Dr. Marc Faber's recent article, An Anatomy of Bear Markets, takes a look at the way we define bull and bear markets and offers an insightful view as to how we might judge asset prices in real terms. In the following passage, Faber gives us a view as to how we might judge price movements in an inflationary period:
"In case we should experience continuous monetary inflation, which could lift, over time, all asset prices such as stocks, real estate, and commodities, some asset classes will increase more in value than others. This means that some asset classes while rising in value could deflate against other asset classes, such as happened with the Dow against gold since year 2000."
For this article, Dr. Faber draws on the work of Russell Napier, author of Anatomy of the Bear, to further his discussion about the manner in which markets/asset classes shift from overvaluation to undervaluation.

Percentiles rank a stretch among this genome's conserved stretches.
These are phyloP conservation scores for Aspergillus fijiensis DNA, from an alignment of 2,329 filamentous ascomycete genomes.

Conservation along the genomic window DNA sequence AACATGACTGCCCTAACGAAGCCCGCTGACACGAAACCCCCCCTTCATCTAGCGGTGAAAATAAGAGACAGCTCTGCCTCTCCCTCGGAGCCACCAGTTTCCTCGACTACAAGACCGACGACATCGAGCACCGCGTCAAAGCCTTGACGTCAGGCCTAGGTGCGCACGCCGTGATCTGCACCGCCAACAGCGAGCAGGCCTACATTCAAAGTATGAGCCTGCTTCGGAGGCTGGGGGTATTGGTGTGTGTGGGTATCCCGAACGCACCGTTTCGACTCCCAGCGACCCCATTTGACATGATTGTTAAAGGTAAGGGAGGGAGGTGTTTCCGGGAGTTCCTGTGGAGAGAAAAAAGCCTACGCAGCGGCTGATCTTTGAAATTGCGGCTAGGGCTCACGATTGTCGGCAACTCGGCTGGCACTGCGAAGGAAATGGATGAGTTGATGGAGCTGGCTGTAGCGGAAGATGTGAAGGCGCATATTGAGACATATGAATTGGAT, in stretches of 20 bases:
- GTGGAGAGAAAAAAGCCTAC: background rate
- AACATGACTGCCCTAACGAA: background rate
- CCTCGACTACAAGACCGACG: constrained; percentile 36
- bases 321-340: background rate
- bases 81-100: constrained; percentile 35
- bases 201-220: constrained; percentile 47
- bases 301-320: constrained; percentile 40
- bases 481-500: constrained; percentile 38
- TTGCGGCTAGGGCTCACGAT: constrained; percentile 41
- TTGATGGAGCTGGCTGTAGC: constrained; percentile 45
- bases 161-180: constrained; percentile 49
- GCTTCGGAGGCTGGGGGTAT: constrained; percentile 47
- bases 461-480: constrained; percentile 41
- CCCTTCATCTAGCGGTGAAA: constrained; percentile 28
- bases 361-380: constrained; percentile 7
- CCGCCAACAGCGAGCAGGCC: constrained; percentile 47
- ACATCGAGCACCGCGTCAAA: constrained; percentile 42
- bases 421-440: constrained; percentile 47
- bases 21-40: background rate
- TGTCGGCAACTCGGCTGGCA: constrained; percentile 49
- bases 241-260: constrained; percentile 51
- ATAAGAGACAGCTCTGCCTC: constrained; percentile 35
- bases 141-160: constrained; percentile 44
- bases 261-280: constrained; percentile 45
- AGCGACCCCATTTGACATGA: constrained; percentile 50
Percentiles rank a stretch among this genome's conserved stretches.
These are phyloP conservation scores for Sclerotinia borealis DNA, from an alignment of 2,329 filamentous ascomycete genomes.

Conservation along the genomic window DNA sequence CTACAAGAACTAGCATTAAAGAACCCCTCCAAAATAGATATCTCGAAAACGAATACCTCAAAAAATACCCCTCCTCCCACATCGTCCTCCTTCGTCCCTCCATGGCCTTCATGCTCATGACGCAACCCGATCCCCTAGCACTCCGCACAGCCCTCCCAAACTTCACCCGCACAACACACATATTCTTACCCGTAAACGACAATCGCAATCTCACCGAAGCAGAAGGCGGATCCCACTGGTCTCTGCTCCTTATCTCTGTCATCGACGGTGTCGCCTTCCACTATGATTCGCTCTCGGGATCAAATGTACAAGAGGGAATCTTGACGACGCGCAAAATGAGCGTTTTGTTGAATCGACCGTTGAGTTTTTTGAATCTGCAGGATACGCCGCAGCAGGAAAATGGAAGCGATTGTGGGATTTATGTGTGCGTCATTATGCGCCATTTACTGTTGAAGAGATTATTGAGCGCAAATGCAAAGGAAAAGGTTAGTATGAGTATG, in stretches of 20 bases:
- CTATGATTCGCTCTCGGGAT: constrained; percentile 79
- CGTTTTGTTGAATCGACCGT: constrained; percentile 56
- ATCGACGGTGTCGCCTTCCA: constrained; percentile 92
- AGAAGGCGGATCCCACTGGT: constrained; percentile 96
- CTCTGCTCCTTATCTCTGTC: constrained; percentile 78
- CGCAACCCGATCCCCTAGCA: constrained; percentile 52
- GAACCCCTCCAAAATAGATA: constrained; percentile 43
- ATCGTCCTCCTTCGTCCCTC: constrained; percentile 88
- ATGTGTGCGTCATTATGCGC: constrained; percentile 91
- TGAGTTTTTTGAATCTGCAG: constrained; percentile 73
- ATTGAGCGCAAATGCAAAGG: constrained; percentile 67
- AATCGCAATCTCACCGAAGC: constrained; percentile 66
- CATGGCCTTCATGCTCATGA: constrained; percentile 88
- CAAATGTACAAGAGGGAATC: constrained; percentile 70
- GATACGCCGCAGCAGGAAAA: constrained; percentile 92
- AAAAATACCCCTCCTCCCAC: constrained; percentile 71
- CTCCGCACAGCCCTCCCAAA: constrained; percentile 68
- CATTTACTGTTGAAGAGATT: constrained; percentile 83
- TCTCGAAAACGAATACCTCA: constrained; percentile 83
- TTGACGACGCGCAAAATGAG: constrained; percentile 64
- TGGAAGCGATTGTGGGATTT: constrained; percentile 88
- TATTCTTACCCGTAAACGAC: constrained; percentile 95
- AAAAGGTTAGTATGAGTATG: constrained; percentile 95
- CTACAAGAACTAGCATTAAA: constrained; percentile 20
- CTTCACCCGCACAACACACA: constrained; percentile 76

I would also suggest that anyone interested in these discussions listen to Russell Napier's recent interview on the Financial Sense Newshour. Some very interesting perspectives of how stock market bottoms unfold, from a researcher who obviously knows how to uncover important data through study of market history.